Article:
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Your mail: Open letter to Isaac Mugerwa – DPC, Kabalagala police station

Dear Afande Mugerwa,

We have never met but I am reaching out to you as my clan ‘brother’.  The Uganda Police Force has dominated the news in the past few weeks for its excessive force and display of political partiality.

Many of us are still reeling from the shock of the social media video of the police vehicle that deliberately knocked down a citizen who was simply exercising his freedom of expression.  And even as your institution was still in the media spotlight, you decided to lend further credence to the brutality stories.

On August, a group of Ugandan citizens organized a private event which included a pageant and get-together party at Club Venom in Kabalagala. There were at least 300 revelers in the club enjoying the lively but peaceful event until around 10:30pm when you unleashed two dozen police officers on the club. 

Armed with AK-47 rifles, they swung their batons at the unarmed and shocked revelers; they kicked, slapped, grabbed and handcuffed; they roughed them up and threw them onto pickup trucks.

People run amok and many were injured in the process.  With you in the lead, your officers caused such mayhem that several revelers panicked and jumped from the fourth floor of the club, one of them seriously injuring his spinal cord and is still confined to a hospital bed.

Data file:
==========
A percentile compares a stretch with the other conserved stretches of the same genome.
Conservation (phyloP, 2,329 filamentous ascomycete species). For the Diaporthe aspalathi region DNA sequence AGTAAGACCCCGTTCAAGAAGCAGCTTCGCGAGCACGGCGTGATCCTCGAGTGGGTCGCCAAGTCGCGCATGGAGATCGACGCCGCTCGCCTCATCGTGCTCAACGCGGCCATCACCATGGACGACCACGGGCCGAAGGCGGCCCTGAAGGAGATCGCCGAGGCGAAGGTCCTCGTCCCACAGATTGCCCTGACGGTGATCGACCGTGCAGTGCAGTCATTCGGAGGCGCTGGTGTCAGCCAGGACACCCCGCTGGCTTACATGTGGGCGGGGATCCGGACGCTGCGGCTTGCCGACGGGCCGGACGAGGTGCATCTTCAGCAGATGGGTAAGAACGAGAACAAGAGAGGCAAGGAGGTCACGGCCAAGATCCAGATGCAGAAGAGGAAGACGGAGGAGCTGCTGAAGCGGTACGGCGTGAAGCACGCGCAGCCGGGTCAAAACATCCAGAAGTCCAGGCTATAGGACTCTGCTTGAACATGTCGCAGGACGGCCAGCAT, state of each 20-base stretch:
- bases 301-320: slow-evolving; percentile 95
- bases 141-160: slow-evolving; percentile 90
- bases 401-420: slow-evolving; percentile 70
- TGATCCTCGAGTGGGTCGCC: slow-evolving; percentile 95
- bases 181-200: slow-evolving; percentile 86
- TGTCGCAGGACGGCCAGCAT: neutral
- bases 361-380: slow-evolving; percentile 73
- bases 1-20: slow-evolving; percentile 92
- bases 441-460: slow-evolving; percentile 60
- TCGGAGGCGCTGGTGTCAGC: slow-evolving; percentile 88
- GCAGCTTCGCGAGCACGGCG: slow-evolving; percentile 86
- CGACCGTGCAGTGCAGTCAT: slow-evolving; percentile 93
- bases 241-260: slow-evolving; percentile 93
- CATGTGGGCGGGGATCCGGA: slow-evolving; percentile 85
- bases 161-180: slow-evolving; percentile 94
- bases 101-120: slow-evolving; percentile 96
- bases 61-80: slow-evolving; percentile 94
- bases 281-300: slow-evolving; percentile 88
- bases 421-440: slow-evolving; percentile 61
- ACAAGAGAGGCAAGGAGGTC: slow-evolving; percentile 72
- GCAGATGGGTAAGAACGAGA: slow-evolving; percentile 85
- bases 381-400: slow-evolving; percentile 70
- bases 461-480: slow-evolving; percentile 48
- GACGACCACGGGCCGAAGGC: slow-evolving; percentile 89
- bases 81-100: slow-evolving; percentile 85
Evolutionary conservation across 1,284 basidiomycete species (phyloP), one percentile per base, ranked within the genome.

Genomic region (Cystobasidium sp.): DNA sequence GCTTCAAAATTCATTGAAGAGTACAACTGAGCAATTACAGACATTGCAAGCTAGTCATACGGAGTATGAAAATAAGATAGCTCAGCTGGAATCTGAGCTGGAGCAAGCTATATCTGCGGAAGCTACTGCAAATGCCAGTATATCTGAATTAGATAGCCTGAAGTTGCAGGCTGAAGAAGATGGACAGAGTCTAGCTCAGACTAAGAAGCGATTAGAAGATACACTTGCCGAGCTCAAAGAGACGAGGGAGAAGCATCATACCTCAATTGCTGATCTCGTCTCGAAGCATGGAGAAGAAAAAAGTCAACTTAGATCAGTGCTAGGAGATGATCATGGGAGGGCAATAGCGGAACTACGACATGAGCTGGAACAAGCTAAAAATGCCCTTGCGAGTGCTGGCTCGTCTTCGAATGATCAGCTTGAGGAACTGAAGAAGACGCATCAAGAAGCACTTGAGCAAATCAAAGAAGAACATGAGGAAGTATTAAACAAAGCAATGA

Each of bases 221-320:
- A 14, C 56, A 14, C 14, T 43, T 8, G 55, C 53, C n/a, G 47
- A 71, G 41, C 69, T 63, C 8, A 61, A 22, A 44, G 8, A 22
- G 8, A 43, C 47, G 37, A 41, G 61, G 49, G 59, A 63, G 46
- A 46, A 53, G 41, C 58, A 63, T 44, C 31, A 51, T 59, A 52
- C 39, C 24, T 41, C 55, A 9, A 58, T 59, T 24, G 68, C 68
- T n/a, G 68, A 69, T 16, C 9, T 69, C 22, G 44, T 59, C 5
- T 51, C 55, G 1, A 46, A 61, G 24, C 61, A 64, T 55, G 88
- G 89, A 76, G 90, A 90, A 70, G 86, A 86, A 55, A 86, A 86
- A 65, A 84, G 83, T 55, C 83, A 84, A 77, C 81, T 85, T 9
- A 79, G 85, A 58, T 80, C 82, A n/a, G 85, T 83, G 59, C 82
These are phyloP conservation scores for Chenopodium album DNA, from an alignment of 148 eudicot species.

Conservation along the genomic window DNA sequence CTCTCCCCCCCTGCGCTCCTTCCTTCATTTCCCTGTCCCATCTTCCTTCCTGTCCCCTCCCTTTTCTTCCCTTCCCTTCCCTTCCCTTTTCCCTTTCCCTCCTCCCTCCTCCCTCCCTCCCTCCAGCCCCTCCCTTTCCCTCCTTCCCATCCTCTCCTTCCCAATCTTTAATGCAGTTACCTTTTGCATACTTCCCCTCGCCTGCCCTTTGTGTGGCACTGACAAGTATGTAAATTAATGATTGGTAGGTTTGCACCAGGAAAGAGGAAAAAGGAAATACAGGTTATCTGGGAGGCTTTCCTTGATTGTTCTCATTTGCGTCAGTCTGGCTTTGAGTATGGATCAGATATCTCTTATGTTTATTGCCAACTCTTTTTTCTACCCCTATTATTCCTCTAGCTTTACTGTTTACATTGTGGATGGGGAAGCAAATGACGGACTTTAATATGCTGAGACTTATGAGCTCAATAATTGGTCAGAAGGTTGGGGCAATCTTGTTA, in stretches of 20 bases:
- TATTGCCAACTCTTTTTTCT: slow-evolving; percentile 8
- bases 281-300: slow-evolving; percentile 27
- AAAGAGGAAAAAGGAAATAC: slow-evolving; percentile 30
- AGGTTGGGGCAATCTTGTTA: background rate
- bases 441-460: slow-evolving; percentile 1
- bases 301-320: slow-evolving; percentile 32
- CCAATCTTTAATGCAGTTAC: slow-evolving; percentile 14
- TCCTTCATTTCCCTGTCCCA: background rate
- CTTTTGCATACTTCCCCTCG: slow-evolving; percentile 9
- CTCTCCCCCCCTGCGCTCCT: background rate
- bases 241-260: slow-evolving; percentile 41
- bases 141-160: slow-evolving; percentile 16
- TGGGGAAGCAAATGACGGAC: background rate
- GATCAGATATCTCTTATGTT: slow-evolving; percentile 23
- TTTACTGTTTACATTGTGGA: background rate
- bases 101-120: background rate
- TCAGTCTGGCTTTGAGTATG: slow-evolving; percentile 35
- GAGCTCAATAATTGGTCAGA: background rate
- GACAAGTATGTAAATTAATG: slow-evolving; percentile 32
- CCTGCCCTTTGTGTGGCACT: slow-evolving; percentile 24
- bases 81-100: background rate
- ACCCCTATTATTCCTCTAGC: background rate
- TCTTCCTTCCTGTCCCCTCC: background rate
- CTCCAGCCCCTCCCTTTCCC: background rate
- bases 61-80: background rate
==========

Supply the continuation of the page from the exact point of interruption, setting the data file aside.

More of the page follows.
After invoking all this mayhem, you crowned it with the illegal arrests of several of the group, treating them like animals. They were groped, poked, abused and some were even stripped naked. The disgust and anger in your voice made them feel sub-human.

But Afande, the fact is that homosexual and transgender individuals are human beings that deserve the same dignity as you. What law had they broken?

Even if you believed that they had broken the law, couldn’t you and your officers follow the professional code that you swore to adhere to when you were recruited into the force?  How can you engage in an act of ‘mob justice’ when you’re supposed to prevent the same?  Even suspected criminals do not deserve such degrading treatment.